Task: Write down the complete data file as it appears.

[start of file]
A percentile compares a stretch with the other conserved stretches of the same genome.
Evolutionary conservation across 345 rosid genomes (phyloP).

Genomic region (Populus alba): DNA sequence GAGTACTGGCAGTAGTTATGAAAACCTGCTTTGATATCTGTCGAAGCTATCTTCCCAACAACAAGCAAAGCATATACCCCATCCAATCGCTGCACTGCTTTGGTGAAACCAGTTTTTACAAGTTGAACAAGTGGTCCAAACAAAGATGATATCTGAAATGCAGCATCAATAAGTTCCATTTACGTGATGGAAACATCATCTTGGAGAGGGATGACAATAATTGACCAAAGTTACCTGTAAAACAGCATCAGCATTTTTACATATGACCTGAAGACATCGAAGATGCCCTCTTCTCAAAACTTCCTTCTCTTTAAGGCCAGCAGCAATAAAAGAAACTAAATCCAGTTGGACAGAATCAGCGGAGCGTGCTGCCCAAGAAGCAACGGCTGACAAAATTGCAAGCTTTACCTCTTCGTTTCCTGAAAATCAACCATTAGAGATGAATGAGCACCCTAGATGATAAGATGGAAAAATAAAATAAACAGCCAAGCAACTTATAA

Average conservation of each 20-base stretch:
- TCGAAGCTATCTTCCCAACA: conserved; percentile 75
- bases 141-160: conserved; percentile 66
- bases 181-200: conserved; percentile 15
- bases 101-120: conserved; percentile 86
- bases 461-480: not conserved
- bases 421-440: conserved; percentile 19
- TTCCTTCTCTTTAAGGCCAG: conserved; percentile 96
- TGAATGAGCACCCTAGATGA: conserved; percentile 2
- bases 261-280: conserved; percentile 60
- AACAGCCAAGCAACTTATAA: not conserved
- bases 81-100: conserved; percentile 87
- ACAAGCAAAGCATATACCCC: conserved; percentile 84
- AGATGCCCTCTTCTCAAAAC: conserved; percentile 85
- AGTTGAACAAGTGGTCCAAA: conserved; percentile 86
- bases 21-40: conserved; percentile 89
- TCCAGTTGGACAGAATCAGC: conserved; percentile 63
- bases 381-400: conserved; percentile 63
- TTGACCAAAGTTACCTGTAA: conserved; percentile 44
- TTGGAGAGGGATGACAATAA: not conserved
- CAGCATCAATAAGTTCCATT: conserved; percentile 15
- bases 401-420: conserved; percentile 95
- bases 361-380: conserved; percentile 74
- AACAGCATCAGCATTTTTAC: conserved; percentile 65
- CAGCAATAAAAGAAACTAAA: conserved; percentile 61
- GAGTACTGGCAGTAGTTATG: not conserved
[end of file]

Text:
A percentile compares a stretch with the other conserved stretches of the same genome.
Evolutionary conservation across 345 rosid genomes (phyloP).

Genomic region (Populus alba): DNA sequence GAGTACTGGCAGTAGTTATGAAAACCTGCTTTGATATCTGTCGAAGCTATCTTCCCAACAACAAGCAAAGCATATACCCCATCCAATCGCTGCACTGCTTTGGTGAAACCAGTTTTTACAAGTTGAACAAGTGGTCCAAACAAAGATGATATCTGAAATGCAGCATCAATAAGTTCCATTTACGTGATGGAAACATCATCTTGGAGAGGGATGACAATAATTGACCAAAGTTACCTGTAAAACAGCATCAGCATTTTTACATATGACCTGAAGACATCGAAGATGCCCTCTTCTCAAAACTTCCTTCTCTTTAAGGCCAGCAGCAATAAAAGAAACTAAATCCAGTTGGACAGAATCAGCGGAGCGTGCTGCCCAAGAAGCAACGGCTGACAAAATTGCAAGCTTTACCTCTTCGTTTCCTGAAAATCAACCATTAGAGATGAATGAGCACCCTAGATGATAAGATGGAAAAATAAAATAAACAGCCAAGCAACTTATAA

Average conservation of each 20-base stretch:
- TCGAAGCTATCTTCCCAACA: conserved; percentile 75
- bases 141-160: conserved; percentile 66
- bases 181-200: conserved; percentile 15
- bases 101-120: conserved; percentile 86
- bases 461-480: not conserved
- bases 421-440: conserved; percentile 19
- TTCCTTCTCTTTAAGGCCAG: conserved; percentile 96
- TGAATGAGCACCCTAGATGA: conserved; percentile 2
- bases 261-280: conserved; percentile 60
- AACAGCCAAGCAACTTATAA: not conserved
- bases 81-100: conserved; percentile 87
- ACAAGCAAAGCATATACCCC: conserved; percentile 84
- AGATGCCCTCTTCTCAAAAC: conserved; percentile 85
- AGTTGAACAAGTGGTCCAAA: conserved; percentile 86
- bases 21-40: conserved; percentile 89
- TCCAGTTGGACAGAATCAGC: conserved; percentile 63
- bases 381-400: conserved; percentile 63
- TTGACCAAAGTTACCTGTAA: conserved; percentile 44
- TTGGAGAGGGATGACAATAA: not conserved
- CAGCATCAATAAGTTCCATT: conserved; percentile 15
- bases 401-420: conserved; percentile 95
- bases 361-380: conserved; percentile 74
- AACAGCATCAGCATTTTTAC: conserved; percentile 65
- CAGCAATAAAAGAAACTAAA: conserved; percentile 61
- GAGTACTGGCAGTAGTTATG: not conserved